In that case, only a spade return will work for the defense.
March 18, 2015
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Michael, you seem to be dwelling on the same things. There are a few techniques that could help you stop dwelling and refocus your mind. But for now, I’ll keep saying, “Okay, whatever makes you feel better.”
March 1, 2015
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Michael,
Just for the record, on the bidding and the opening lead, the line based on playing the SK at trick 3 is simple and does the trick when East holds the SJ (as on the actual layout). It is a ‘fine’ line (a “Better Play” than the one in the semifinal match in the Senior Knockouts); however it is not best. But I never claimed it was the optimal line of play.

It seems to me that you have been making up issues that don’t exist, transforming them into arguments that you want to win at any cost. Normally, I would ask WHY, but under the circumstances I’ll simply say, “Okay, whatever makes you feel better.”
March 1, 2015
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Michael,

Apart from the joke that you failed to understand, all I claimed was that the modification of Marc’s idea was simple and 100% successful provided East had, as expected, the SJ. Otherwise it was clear from the beginning that that line may fail.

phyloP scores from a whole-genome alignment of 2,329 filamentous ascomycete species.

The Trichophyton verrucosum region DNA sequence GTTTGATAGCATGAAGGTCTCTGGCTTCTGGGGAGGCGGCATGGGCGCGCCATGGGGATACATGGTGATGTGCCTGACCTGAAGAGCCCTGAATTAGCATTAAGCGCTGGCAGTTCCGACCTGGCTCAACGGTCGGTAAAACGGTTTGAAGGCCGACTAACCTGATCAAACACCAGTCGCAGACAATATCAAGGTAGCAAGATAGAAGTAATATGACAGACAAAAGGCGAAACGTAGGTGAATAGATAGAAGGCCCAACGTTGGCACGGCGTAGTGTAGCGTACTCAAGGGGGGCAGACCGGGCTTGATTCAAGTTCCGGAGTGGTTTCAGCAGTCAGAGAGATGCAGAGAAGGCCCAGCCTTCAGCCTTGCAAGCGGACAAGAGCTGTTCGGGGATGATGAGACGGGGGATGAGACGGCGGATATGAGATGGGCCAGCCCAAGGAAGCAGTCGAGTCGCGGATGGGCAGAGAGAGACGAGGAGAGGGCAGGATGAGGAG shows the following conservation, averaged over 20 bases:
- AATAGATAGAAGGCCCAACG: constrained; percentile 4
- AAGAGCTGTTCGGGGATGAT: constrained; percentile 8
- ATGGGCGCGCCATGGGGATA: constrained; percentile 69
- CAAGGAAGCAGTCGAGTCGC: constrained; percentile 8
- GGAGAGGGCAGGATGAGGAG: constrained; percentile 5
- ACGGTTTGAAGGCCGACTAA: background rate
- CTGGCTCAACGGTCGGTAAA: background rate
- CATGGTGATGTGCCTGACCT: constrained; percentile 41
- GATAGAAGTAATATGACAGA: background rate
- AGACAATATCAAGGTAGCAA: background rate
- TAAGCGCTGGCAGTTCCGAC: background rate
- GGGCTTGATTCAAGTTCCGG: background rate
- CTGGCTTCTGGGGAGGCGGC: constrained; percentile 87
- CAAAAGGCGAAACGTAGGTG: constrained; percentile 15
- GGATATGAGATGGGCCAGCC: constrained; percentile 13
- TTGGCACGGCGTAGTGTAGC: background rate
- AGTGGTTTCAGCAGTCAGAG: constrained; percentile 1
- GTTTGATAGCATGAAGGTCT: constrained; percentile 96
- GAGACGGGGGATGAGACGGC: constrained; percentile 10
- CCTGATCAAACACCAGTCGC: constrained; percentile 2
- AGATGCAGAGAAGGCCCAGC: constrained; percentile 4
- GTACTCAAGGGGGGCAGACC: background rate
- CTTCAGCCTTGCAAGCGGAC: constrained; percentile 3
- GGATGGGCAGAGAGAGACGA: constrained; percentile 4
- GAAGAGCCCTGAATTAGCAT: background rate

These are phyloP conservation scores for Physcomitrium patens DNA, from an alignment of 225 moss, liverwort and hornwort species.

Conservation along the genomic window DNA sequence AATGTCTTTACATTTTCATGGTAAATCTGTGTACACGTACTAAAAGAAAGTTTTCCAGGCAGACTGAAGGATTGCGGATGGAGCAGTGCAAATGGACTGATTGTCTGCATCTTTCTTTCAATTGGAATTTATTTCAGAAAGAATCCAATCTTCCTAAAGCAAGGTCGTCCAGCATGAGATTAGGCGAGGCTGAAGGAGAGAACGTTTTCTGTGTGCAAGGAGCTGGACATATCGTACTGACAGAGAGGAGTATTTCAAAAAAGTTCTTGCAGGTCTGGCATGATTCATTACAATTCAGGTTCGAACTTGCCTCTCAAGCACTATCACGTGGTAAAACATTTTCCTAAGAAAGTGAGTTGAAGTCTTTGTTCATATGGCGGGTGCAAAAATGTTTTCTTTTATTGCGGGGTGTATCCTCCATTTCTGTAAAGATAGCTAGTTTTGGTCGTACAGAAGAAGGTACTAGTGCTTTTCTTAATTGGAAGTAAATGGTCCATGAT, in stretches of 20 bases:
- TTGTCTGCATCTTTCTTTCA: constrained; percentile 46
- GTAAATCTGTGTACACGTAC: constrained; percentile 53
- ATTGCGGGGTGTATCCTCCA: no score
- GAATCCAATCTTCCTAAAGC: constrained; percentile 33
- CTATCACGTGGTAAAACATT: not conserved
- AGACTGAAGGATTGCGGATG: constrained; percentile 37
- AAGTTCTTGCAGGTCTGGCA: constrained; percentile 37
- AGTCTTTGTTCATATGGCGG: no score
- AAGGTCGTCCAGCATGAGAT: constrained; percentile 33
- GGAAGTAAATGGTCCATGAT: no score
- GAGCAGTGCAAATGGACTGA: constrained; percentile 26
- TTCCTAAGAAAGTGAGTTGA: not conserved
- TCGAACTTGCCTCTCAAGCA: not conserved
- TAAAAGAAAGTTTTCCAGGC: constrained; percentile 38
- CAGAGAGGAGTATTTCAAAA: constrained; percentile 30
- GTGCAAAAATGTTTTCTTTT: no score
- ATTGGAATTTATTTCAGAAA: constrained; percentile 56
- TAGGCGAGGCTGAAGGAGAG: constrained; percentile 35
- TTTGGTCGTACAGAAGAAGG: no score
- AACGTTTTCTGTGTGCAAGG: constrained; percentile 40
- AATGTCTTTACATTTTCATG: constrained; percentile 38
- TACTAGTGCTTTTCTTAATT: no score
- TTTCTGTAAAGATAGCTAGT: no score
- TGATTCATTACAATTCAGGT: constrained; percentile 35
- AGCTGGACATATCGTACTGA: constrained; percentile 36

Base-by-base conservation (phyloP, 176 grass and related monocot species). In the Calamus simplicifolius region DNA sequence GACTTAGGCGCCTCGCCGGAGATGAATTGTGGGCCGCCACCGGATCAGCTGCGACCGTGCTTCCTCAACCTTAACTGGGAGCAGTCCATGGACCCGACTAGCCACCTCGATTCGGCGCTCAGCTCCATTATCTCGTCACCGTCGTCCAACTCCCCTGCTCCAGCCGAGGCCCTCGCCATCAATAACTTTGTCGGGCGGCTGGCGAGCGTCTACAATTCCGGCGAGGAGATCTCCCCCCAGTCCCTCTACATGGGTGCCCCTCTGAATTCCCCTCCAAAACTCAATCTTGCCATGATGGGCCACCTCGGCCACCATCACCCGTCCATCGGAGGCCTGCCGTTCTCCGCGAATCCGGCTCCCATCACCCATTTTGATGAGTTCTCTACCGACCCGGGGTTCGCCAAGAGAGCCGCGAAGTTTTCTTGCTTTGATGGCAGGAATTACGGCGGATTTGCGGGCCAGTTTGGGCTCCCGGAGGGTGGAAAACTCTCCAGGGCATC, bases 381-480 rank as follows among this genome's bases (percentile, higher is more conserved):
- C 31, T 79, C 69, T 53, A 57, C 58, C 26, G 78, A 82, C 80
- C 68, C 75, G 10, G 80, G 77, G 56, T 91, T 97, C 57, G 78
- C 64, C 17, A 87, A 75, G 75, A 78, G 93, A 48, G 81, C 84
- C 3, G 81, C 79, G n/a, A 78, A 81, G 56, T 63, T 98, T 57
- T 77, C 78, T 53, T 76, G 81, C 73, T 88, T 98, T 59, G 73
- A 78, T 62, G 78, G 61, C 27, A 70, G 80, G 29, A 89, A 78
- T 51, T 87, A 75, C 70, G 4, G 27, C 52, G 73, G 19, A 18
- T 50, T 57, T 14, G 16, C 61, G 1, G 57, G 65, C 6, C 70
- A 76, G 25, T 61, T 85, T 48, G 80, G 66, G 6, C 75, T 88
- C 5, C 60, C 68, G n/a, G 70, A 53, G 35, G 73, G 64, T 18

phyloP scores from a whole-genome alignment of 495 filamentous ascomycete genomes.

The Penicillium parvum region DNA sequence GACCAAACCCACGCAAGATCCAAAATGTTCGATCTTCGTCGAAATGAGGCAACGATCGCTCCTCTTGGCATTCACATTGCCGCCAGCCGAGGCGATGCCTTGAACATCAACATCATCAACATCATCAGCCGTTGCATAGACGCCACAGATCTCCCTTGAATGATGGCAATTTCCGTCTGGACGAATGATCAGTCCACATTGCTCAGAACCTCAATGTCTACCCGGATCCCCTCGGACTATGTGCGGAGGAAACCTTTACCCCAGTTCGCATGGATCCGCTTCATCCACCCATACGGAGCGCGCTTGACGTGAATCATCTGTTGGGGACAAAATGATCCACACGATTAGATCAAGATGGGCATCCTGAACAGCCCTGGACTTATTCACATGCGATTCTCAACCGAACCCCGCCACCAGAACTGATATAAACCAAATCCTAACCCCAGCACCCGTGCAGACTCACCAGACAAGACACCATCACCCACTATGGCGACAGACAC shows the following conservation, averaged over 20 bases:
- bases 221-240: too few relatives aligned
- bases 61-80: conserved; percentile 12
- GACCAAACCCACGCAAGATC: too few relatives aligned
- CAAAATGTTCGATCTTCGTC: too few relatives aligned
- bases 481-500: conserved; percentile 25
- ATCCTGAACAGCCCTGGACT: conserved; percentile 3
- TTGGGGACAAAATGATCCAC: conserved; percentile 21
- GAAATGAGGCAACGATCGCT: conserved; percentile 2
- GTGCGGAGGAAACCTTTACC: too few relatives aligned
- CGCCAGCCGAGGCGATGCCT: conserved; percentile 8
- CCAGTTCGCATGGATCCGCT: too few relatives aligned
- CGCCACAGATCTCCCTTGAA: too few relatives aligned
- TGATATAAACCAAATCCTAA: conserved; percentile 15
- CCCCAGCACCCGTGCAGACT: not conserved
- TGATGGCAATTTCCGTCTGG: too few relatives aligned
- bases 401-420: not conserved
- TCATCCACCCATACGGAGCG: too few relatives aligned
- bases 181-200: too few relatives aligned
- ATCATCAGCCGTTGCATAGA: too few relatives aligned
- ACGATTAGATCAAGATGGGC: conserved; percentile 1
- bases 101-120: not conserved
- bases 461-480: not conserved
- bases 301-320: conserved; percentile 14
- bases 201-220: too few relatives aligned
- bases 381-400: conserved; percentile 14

I see you did not bring any improvement to any of the lines proposed.

Are you trying to prove something?
March 1, 2015
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If West is 2=5=1-5, there is a 0% chance to score 4 clubs with the N-S hands. So, no wonder you were missing how I take 4 clubs here…
March 1, 2015
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I thought you understood the joke. Sorry, guess it wasn’t funny.
However, since you insist on focusing on the case where West holds Jx of spades, I believe your earlier East hand example (Axxxx, Kx, Qxx, Kxx) is in the 0% range. Who would fail to lead the spade jack from a worthless, entryless hand (Jx, J109xx, Jx, xxxx) knowing that his partner has a 5+ card suit and the stronger hand? Just give South Kxx, AKx, Axx. AJxx and you will see what I mean.
March 1, 2015
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Yes, Kit’s line was excellent. What I liked about leading the spade king at trick 3 was that it worked under the expectation that the spade jack is onside. It didn’t depend on other assumptions and it was beautiful by its simplicity. And even when West turned out with Jx of spades, following a perfect defense there were still chances of making.
Feb. 28, 2015
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In that case, I’ll feel sorry that I did not adopt Andy Bowles solution.
Feb. 28, 2015